Park Forest, IL—(ENEWSPF)— Sue Cuberly of the Rain Garden network conducted a second workshop at Village Hall Saturday. The presentation was sponsored by the Village of Park Forest, the Park Forest Environment Commission and the Garden Club of Park Forest. About 30 people were in attendance.
A rain garden is a shallow, construction depression that is positioned near a rainwater runoff source like a downspout, sump pump, or a hard surface such as a driveway, patio, or sidewalk. Rain gardens typically are planted with deep-rooted native plants or other hearty perennials. The goal of a rain garden is to capture, hold and soak rainwater near the area where it falls and to keep it from running to the storm sewer.
At her last presentation, Cuberly explained the thought behind a rain garden and the reasons many people are choosing a rain garden over a lawn. Saturday, she focused on how to construct a rain garden. Cuberly said the size of the garden depends on the square footage of the roof that will contribute to rain runoff in a particular area of a lawn. Additionally, the size depends on the quality of the soil in the yard. A rain garden in soil that has a higher clay content would have to be larger than a rain garden in soil that is more sandy or loam.
After Cuberly’s presentation, Jim Saxton of the Environment Commission spoke about rain barrels, a different concept the commission is promoting.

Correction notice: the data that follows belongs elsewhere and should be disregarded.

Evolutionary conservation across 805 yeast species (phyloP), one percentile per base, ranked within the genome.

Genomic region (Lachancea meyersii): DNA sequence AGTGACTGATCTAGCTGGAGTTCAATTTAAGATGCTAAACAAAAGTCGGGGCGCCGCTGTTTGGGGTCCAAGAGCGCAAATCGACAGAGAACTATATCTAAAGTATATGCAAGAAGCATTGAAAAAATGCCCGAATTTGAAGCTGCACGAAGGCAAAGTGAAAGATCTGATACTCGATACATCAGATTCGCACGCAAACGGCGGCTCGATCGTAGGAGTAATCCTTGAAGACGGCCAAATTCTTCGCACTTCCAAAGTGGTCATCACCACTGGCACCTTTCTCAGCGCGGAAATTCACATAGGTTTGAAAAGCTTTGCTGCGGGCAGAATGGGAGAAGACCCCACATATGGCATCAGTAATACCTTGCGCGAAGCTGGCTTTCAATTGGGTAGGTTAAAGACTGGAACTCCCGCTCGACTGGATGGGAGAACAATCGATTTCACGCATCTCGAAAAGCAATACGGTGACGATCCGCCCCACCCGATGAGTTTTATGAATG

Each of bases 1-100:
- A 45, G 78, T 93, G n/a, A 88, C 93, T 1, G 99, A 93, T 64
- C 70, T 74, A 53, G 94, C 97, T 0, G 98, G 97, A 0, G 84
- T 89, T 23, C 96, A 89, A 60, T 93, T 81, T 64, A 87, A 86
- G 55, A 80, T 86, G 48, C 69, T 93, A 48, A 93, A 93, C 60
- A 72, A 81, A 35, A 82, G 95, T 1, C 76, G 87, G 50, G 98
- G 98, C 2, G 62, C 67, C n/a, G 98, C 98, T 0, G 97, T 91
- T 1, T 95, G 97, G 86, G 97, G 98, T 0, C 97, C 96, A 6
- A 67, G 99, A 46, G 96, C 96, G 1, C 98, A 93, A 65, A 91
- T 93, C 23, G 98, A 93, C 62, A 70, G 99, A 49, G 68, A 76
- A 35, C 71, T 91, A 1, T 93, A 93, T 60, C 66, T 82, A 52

“The rain barrel concept has been around for many thousands of years," he said. “You might not have an area where the rain garden will work perfectly, but if you have a downspout that’s discharging water that’s causing a lot of puddling, and you don’t have a good avenue for managing it, you set this so it’s next to where your downspout is. Put the downspout about 12 or 14 inches higher than the barrel, and the barrel catches the water."
Rain barrels have a screen at the top to keep mosquitoes out.
“Just allow the rain water to accumulate," Saxton said. “The water is stored. Several days after it’s rained, you have access to the water for your landscape irrigation. You’re not paying for water.”
Instead of using treated water which is robbed of nutrients, Saxton said a rain barrel provides natural water which is better for plants and lawns.
The Environment Commission plans to have rain barrels available at the Farmer’s Market.
Additional information about rain gardens can be found at the Rain Garden Network’s web site: www.raingardennetwork.com.